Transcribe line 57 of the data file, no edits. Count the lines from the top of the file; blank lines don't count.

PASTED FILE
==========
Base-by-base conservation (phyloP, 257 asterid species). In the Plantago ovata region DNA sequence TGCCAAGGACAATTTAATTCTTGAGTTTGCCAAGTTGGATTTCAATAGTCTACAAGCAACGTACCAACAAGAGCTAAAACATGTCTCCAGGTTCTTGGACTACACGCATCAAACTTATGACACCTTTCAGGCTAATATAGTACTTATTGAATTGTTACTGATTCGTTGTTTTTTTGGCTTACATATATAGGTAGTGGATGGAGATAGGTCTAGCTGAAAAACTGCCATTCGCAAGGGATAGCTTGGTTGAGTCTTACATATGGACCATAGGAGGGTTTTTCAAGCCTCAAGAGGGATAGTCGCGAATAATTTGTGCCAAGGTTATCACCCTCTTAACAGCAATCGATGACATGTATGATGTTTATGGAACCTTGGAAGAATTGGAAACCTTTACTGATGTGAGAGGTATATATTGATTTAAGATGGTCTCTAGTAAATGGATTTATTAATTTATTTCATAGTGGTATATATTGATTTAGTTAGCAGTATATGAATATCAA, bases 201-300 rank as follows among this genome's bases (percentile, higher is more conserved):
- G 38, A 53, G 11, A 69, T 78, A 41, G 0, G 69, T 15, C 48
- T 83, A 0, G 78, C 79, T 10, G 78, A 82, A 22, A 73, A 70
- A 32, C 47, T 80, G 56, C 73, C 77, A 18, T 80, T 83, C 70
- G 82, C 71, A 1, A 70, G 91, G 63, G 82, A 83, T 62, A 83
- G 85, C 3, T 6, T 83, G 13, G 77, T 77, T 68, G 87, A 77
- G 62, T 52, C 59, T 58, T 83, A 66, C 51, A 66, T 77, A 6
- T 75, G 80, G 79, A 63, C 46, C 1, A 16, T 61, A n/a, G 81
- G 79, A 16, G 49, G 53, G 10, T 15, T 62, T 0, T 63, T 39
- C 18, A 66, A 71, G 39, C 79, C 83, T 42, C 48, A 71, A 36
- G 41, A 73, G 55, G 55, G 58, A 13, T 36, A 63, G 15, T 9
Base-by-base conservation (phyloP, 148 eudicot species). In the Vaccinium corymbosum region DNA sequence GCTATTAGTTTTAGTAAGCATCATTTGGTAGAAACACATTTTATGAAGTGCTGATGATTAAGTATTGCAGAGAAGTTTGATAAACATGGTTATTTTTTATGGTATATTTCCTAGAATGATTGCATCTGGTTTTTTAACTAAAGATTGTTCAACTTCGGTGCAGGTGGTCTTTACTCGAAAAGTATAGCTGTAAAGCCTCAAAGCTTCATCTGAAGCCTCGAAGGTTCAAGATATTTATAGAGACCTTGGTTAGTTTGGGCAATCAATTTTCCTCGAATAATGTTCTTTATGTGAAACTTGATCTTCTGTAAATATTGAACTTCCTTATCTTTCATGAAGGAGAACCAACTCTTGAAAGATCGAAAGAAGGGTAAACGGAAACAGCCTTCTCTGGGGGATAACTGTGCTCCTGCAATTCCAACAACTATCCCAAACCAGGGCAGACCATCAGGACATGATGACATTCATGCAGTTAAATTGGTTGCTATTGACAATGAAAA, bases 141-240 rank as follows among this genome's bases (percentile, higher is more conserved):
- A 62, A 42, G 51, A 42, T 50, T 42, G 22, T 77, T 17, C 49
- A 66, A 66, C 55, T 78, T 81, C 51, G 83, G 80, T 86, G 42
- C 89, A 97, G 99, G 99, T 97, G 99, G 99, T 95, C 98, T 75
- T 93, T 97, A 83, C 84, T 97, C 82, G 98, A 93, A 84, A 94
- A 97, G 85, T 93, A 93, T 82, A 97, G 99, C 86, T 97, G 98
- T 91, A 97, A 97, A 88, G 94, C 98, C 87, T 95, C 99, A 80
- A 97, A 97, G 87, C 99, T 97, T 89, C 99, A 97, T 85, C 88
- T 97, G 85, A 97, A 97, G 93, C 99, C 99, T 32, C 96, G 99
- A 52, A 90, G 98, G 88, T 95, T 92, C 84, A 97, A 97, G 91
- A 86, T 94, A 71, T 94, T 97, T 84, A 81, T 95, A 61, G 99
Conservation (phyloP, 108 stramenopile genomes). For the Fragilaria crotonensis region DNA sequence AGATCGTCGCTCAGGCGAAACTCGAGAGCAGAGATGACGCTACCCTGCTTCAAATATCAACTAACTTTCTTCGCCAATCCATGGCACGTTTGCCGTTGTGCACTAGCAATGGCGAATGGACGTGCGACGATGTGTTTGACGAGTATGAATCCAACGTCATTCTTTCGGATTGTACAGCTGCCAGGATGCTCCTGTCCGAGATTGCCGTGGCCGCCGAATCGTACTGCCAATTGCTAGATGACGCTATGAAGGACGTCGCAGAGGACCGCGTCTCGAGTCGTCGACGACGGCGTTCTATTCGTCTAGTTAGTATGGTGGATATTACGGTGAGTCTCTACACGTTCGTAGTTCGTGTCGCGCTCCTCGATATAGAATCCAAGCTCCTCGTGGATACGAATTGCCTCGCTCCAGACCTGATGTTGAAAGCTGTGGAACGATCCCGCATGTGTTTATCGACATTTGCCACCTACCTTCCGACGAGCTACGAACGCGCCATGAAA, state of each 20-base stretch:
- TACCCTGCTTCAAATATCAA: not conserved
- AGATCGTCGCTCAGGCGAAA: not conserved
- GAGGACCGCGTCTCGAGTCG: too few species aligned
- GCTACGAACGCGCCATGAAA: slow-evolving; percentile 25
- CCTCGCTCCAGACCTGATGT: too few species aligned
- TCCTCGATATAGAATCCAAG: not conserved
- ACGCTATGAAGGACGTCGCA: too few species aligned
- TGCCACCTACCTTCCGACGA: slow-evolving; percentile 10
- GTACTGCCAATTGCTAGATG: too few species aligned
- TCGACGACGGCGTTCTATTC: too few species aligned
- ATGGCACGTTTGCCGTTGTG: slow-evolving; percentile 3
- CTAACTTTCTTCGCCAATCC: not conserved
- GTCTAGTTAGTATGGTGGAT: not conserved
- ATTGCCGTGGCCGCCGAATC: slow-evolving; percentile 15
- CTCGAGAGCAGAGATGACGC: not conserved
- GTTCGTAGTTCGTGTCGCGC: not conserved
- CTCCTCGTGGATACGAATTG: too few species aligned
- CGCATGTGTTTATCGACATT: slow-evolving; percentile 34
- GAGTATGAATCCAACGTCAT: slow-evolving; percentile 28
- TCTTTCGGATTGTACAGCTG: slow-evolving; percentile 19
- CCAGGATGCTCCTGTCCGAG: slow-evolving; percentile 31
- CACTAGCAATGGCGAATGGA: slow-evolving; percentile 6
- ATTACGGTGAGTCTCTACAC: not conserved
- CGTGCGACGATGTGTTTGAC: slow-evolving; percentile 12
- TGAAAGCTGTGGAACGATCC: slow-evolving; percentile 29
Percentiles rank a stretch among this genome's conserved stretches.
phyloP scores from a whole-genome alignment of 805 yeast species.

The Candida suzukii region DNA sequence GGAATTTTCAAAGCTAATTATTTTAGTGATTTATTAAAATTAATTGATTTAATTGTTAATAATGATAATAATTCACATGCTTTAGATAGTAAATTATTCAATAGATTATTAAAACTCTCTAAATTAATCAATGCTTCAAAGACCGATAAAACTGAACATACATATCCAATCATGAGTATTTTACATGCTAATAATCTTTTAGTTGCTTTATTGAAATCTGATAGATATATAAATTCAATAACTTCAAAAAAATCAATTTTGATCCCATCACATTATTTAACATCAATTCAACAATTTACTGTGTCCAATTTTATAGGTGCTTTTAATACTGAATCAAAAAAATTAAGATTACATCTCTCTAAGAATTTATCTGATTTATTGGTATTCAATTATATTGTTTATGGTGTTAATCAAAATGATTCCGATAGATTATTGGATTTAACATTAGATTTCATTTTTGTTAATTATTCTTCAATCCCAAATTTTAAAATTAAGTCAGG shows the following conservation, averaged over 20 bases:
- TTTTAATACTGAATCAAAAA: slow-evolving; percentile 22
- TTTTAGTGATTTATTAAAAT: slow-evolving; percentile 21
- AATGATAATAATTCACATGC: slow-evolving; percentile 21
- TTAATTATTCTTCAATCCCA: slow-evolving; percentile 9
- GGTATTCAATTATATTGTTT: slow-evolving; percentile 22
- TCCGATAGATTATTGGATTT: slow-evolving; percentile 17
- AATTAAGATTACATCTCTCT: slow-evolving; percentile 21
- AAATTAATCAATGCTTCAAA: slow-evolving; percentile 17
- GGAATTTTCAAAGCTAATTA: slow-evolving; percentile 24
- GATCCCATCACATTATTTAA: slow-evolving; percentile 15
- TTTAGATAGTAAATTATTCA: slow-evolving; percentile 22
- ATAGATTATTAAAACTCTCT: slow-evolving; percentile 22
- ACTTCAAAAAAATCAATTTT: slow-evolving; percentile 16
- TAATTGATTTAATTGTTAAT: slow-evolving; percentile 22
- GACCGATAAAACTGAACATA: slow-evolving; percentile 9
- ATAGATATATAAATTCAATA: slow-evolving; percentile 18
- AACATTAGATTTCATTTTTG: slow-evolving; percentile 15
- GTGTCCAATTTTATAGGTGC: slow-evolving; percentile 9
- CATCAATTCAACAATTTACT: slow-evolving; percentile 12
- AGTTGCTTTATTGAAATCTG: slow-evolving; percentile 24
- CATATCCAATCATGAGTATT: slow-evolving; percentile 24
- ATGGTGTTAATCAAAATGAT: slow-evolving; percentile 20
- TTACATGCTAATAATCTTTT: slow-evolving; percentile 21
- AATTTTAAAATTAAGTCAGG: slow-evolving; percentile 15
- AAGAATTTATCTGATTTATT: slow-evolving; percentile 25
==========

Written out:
- TCCGATAGATTATTGGATTT: slow-evolving; percentile 17